by Meg Tuite
A vision of numberless, cold plates sit on tables with the scattered remains of potatoes, carrots and bones. How many hands hold forks in bleary kitchens with peat-green wallpaper and embroidered sayings encased in plastic frames? Each thread stitched through those embroidery circles with knobby knuckles that beast with the stretch of arthritic angst all fevered through one hundred hours of forgotten husbands and a knot tied in the back of the linen for every lover never done.
A fogged travesty of these desperate dreams splay out into the damp atmosphere, multiplying through the rain-soaked soot-ridden avenues. Pedestrians who dare to walk these sidewalks spiral into cacklings of empty hope. Without knowing why, these people splash through puddles, glutted with aches of unfilled fixations. They look around at this invisible collusion that links their plight like holding hands with the multitude as though one’s weight wasn’t enough.
The rain and winds rise like the sounds of Mahler. The winding trances of the woodwinds. The battling wail of the flutes. The lurking of brass surrounds them. Damn. Sunday night is a brute force.
The sinking doom of Monday imprisons me with its rattling monotony–it’s migraine pace. It is the conspiratorial rasp of the clock that snickers at the numb tread of the manswarm looping over the same track of impunity.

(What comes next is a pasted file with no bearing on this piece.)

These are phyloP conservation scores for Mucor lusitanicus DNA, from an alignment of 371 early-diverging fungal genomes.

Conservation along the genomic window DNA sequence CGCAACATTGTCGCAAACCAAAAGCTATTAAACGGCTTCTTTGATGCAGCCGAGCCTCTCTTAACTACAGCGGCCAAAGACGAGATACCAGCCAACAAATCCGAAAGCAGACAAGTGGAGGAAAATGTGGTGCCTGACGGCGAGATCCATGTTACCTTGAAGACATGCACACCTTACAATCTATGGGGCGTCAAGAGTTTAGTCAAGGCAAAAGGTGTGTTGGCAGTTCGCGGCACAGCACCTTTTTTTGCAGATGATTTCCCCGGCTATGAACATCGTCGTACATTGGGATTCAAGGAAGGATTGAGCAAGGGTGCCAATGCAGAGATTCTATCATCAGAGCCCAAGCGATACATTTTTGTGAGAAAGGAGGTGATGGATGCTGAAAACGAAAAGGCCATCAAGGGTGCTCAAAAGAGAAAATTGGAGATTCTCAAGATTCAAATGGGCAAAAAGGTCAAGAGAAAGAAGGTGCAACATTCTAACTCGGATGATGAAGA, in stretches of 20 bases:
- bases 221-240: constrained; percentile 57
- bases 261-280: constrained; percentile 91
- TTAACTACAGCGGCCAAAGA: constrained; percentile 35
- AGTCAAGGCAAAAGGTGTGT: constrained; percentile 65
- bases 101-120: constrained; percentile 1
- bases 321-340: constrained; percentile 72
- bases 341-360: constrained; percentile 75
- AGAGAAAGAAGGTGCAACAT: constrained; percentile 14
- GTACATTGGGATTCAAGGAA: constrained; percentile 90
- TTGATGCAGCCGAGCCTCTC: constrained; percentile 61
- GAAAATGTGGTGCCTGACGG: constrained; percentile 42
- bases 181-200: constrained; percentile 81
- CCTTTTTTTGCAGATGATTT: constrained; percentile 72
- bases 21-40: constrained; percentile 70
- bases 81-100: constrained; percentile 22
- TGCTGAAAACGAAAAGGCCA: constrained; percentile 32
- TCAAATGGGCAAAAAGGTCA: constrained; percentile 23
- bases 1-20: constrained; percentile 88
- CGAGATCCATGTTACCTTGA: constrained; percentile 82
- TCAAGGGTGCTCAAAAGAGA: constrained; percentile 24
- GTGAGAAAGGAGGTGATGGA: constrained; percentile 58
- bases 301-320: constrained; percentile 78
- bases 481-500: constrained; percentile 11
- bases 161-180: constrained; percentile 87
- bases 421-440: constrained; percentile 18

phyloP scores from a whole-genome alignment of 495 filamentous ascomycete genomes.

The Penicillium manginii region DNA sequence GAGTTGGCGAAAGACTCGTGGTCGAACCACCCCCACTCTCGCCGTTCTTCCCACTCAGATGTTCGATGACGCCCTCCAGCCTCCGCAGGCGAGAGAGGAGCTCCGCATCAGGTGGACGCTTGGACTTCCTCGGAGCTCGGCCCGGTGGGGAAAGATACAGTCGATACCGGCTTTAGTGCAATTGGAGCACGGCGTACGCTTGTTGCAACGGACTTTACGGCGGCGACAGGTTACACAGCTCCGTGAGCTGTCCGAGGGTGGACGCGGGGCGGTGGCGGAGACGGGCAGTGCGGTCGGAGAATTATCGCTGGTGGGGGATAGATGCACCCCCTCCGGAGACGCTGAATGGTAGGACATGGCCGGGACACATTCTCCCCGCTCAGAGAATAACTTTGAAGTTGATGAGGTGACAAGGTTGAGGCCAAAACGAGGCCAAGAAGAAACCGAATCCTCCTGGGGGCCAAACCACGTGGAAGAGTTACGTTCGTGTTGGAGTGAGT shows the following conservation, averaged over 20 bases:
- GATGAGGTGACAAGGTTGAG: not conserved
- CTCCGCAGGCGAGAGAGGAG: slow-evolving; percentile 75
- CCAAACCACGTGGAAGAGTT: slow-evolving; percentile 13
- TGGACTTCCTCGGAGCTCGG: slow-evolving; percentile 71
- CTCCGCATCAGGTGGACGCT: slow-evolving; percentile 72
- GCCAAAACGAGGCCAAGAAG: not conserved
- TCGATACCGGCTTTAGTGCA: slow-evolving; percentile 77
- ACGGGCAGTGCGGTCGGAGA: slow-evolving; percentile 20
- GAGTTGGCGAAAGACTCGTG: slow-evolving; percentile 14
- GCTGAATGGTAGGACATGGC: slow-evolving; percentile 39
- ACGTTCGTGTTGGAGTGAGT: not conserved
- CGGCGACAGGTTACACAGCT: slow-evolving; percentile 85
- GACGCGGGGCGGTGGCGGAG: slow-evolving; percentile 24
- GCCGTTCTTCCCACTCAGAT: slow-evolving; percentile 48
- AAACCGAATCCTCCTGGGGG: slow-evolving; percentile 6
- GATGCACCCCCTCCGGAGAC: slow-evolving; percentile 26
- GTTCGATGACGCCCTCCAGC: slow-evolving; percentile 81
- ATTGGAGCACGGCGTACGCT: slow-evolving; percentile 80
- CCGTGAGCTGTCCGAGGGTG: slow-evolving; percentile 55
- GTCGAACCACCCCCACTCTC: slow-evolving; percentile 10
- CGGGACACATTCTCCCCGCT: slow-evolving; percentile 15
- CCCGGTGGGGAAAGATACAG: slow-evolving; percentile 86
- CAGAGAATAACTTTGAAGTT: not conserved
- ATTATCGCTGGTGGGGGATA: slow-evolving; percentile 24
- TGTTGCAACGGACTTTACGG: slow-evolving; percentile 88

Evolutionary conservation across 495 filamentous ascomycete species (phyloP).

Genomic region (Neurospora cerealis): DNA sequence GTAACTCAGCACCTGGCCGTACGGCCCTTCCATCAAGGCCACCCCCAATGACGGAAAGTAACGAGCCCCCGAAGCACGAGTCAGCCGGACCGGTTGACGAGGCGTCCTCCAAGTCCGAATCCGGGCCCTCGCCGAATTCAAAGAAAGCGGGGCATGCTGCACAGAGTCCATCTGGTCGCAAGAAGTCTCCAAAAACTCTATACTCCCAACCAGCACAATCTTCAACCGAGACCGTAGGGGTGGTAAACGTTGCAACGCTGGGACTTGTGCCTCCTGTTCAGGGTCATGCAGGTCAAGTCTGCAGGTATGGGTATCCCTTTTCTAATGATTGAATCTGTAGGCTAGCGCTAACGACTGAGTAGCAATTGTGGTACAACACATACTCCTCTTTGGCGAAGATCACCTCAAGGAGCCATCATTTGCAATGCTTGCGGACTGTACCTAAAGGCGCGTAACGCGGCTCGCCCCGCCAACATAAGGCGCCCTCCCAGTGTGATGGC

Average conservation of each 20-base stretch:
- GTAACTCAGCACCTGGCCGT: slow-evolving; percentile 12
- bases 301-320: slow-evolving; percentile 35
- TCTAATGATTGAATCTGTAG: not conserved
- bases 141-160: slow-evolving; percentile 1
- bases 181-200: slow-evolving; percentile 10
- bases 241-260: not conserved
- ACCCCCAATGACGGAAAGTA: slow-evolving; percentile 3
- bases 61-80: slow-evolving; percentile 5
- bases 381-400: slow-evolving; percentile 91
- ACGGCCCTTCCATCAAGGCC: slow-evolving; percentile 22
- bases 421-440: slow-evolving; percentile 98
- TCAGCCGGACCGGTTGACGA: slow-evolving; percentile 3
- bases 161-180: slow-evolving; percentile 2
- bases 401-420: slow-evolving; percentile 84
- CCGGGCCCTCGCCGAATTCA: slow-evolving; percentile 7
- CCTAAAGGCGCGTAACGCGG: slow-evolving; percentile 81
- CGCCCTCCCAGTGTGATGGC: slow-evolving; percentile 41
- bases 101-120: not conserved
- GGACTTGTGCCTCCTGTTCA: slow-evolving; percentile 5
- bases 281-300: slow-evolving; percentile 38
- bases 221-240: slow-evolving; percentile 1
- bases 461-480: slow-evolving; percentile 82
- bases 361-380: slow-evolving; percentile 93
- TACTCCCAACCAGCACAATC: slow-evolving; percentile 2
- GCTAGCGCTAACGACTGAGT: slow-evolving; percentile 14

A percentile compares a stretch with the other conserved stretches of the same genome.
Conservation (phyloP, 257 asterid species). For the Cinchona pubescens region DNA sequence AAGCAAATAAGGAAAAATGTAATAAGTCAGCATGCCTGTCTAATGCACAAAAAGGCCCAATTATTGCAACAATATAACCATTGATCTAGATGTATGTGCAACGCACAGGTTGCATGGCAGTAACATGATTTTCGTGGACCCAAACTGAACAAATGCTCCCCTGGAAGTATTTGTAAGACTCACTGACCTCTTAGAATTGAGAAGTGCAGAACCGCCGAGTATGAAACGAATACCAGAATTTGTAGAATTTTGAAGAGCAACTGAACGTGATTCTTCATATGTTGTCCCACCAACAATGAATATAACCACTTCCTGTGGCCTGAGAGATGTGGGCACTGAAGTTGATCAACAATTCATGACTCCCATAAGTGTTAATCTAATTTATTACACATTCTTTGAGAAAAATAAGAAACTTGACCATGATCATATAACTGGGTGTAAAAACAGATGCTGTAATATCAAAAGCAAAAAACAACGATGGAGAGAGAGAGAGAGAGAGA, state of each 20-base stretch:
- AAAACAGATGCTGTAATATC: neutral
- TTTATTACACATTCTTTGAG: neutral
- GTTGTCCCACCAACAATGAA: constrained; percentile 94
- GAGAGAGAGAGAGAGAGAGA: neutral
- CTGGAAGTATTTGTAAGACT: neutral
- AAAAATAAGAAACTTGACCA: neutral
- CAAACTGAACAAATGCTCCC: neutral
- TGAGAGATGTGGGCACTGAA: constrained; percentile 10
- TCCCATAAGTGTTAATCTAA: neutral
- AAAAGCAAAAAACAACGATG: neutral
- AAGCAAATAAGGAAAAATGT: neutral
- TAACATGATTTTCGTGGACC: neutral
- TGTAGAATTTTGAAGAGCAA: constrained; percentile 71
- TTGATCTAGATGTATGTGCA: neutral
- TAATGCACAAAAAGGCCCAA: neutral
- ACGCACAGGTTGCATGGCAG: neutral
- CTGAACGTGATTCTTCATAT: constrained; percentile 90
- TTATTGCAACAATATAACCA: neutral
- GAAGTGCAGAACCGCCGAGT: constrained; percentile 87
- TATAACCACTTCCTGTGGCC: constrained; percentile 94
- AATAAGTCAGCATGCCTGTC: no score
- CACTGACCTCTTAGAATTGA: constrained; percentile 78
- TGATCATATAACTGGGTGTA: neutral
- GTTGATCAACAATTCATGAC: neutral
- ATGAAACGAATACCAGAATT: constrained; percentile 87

The embroidered stitches state: Everyday is a gift. There’s a rainbow after every storm. No fartin’ in the hot-tub. (We never had a hot-tub). I stare at the three 5 by 7 black framed linen sayings showcased in rigid equanimity across the wall and wonder. Who the hell was my mother?
I sit in the kitchen with a fork dangling in my fingers and look out. There is dim light coming from another kitchen. A hunched figure sits over another plate, looks out the window. At another figure, who sits picking at vegetables.
I wait. Something trods on my chest. It’s Sunday night and there’s the embroidery and the pelting rain. I decide to call some long-gone lover. I search through piles of papers in desk drawers, remember there was something. The clock continues to tick like some crazed itch that wakes me in the middle of the night.
I drink that dusty tequila sitting behind doilies in a cabinet. Where and when did I actually feel the need to buy doilies? I call the lover and listen to my heartbeat, a cannon now, with each ring that no one answers. I find a cigarette and no matches. I light up from the stove and singe my hair. I don’t even bother to get a glass. I sit at the table again, swig tequila and puff on a cigarette as old as a stitch in time.
I stay up until four am. I stare out the window and wonder if someone is looking back. The empty bottle of tequila is just another sign that I don’t have a hot-tub, so I take off my shirt instead.
Monday creeps up. It brains me like the end of a film when the lights go on. The alarm clock has a zen-like chime that doesn’t bring a softer now, although it does bring now. My bed creaks. I get in my Monday costume. Easy to disappear in. I go out into the street.
I look up. Gray as the gray of a day. So Monday, it’s obscene. I walk until I get on a bus. I am on a bus with a crowd of people. We don’t talk. We look down. We look away. We pretend to read things. It’s Monday. It hurts.